‘Tigers one and all’ - Ireland beat Australia in five goal thriller

Ireland snap a seven game losing streak in front of 3,341 mostly young girls in Tallaght

Ireland’s Niamh Fahey celebrates after her team’s opening goal at Tallaght Stadium. Photograph: James Crombie/Inpho

Ireland’s Niamh Fahey celebrates after her team’s opening goal at Tallaght Stadium. Photograph: James Crombie/Inpho

 

Republic of Ireland 3 Australia 2

Tigers one and all. That is how manager Vera Pauw described this workaholic group of equally paid Irish internationals. The night was supposed to belong to Sam Kerr but a trademark header by Louise Quinn, naturally from a Katie McCabe corner, allowed the Republic of Ireland to snap a seven game losing streak in front of 3,341 mostly young girls in Tallaght.

Maybe, just maybe, something special is stirring ahead of world number two Sweden coming to town for the World Cup qualifier on October 21st.

The other Quinn was just as mighty in victory.

Three touches were all Lucy Quinn needed. The Birmingham City striker has been chasing a Republic of Ireland cap for five years. The Irish passport arrived last week and the 27 year-old tore into her debut like someone desperate to make up for lost time.

Pauw needed Quinn to be this effective this quickly. Ireland has been crying out for a centre forward to match the quality of McCabe and Denise O’Sullivan in behind.

Three touches were all she needed. In the second minute of this zig-zagging friendly Quinn whipped a cross for Amber Barrett to force a save out of Mackenzie Arnold. Before the Matildas could settle into their rigid structure Quinn drew a foul on the left edge of the box.

McCabe territory. The skipper shaped to send a diagonal ball towards the lighthouse that is the original Quinn. Instead, Lucy Quinn’s right foot curled it over the wall and off the post and into the net off a hapless Arnold.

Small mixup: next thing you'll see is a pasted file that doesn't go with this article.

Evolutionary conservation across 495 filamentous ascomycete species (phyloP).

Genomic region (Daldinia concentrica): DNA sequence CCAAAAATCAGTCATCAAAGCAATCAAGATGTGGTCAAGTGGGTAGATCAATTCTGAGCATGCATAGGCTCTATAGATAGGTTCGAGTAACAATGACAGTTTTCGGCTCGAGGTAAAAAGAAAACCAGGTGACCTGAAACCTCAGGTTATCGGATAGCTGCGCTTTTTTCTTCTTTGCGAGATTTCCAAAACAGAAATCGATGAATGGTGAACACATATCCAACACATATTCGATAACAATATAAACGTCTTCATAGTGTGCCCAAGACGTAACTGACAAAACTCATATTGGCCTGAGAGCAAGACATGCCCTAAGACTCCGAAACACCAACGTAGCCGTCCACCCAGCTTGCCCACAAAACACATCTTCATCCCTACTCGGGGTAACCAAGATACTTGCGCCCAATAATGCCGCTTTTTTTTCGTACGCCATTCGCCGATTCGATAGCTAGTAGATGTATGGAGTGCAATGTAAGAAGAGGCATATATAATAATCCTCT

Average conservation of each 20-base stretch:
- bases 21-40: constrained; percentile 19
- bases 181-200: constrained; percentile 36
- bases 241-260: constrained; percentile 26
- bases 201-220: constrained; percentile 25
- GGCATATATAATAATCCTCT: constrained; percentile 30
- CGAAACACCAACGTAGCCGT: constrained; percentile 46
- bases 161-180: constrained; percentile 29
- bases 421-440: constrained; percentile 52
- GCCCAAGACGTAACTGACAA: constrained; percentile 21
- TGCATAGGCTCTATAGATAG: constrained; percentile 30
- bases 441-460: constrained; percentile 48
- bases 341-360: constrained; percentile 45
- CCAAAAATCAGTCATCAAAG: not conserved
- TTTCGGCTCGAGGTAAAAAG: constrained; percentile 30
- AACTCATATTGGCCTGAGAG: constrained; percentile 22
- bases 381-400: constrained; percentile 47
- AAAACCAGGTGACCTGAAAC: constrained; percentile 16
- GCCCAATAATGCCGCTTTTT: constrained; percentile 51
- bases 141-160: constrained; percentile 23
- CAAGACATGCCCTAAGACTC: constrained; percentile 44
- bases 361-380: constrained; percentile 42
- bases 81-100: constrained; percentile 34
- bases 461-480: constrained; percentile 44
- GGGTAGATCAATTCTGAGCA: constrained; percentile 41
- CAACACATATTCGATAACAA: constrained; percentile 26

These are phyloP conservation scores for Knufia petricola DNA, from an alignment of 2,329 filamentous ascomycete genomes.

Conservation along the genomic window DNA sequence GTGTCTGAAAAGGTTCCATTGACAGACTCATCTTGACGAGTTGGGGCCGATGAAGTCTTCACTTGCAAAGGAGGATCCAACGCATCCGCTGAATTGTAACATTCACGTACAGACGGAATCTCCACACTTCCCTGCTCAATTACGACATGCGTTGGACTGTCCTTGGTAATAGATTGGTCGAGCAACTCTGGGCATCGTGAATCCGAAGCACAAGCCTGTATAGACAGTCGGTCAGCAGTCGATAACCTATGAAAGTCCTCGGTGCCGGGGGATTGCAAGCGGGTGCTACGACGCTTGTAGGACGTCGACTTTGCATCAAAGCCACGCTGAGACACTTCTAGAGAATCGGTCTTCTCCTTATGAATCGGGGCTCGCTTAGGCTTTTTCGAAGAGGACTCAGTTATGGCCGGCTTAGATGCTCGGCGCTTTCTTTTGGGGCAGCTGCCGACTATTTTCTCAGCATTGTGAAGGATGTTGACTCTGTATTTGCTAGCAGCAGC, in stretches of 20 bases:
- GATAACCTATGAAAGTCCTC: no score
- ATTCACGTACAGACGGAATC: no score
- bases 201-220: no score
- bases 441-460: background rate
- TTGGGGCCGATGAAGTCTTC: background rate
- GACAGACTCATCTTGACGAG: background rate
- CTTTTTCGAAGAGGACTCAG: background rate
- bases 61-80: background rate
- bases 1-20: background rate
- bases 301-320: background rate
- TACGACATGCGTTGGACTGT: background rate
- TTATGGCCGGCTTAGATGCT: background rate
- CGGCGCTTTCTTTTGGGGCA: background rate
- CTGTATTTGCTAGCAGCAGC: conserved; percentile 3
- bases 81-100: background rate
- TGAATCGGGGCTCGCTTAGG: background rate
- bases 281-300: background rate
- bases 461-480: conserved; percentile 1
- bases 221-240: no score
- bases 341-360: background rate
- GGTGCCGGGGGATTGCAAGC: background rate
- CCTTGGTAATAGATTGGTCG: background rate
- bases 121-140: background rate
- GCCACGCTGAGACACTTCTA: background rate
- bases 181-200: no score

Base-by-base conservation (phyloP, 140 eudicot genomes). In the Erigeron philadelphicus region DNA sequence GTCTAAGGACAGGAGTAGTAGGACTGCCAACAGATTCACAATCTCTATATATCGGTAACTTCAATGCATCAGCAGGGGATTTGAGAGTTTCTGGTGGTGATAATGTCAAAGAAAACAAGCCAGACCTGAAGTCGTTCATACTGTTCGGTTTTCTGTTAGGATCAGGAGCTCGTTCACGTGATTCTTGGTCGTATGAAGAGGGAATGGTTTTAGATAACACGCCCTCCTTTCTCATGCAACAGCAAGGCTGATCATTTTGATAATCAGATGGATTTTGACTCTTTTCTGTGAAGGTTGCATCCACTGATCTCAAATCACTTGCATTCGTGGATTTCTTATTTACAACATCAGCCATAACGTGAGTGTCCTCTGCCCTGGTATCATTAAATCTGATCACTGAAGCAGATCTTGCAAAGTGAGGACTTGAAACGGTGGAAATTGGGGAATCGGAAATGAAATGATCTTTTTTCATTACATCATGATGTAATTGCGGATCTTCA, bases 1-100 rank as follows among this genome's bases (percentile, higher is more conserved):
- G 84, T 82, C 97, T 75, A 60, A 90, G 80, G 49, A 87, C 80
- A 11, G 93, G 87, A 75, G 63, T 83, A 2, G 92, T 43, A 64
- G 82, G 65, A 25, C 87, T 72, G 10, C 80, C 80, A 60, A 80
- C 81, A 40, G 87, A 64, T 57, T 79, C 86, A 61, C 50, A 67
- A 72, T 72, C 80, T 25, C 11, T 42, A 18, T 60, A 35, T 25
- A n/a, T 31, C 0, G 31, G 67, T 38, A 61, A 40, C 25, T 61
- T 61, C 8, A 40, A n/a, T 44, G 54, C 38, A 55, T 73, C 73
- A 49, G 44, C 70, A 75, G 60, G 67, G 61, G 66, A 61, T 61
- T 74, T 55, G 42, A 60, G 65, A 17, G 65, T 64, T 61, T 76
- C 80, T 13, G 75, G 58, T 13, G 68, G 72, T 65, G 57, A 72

Quinn had done everything but score the goal, and for about 10 minutes Irish football was on top of the world. A series of bizarre deflections and one awful lapse in concentration wasn’t long dropping them back down to number 33 on the Fifa ladder.

There is a good reason for that ranking. Just like there is a good reason for the FAI initiating goalkeeping clinics at all age grades.

Ireland were coping with the Olympic semi-finalists intensive press, until Courtney Nevin dropped a speculative cross that exposed Savannah McCarthy’s lack of height in a three women defence. Emily Gielnik fed Mary Fowler on the edge of the area as the ghost of Ukraine was about to revisit Courtney Brosnan. The recently signed Everton goalie made a pig’s ear of Fowler’s low shot.

Kerr, on her 100th cap, should have made it 2-1 to Australia moments later but she headed straight at Brosnan.

Remarkably, Ireland reclaimed the lead on 22 minutes. Calamity reigned as Australia’s Alanna Kennedy headed Áine O’Gorman dangerous delivery off her own crossbar. Heather Payne, who was a menace throughout, brought a decent save out of Arnold. The resulting McCabe corner matched Louise Quinn’s leap before a bout of pinball ended up with O’Sullivan leathering a shot off Kyra Cooney-Cross that spun into the goal. Wim Kieft eat your heart out.

The 2023 World Cup hosts were tuned in now, with Kerr hunting a 49th international goal to mark the milestone. Brosnan would deny the Chelsea forward’s best opportunity not long after an impressive stop from Gielnik.

All hands and legs and hips on deck, McCarthy blocked Gielnik and Tameka Yallop in quick succession.

Ireland were desperate for the safe port of half-time but Brosnan had no chance after a rasping left footer by Fowler, who rejected an Ireland cap in 2019, rebounded off McCarthy and landed in the net.

Second half

The presumption that Australia would dominate the second half disappeared when Louise Quinn stooped low to put Ireland 3-2 ahead off McCabe’s in swinging corner.

“I like defending but that is where I feel comfortable,” said the Birmingham captain.

The double act almost repeated the trick before the Australians attempted to run Ireland into the dirt. O’Sullivan, calm and energetic in equal measure, and Jamie Finn matched the pace, as a frustrated Kerr picked up a yellow card.

Whenever Ireland went into their shell, Louise Quinn or Niamh Fahey would stick a boot in or O’Sullivan would appear with two slick touches or McCabe would draw a foul.

“Fantastic mentally,” said a delighted Pauw. “What a bunch of tigers we have. We know now that we are on the right way and we will go our own path.”

Judging by the noise they will not be going alone.

Republic of Ireland: Brosnan; O’Gorman, Fahey, Louise Quinn, McCarthy, McCabe; Finn (Caldwell 89), O’Sullivan, Barrett (Farrelly 59); Payne (Kiernan 89), Lucy Quinn (Whelan 71).

Australia: Arnold (Williams h-t); Nevin (Beard 68), Polkinghorne, Logarzo (Wheeler 53), Catley; Fowler, Yallop (Grant 68), Kennedy (Checker ht), Gielnik; Cooney-Cross, Kerr.

Referee: Paula Brady (Ireland).

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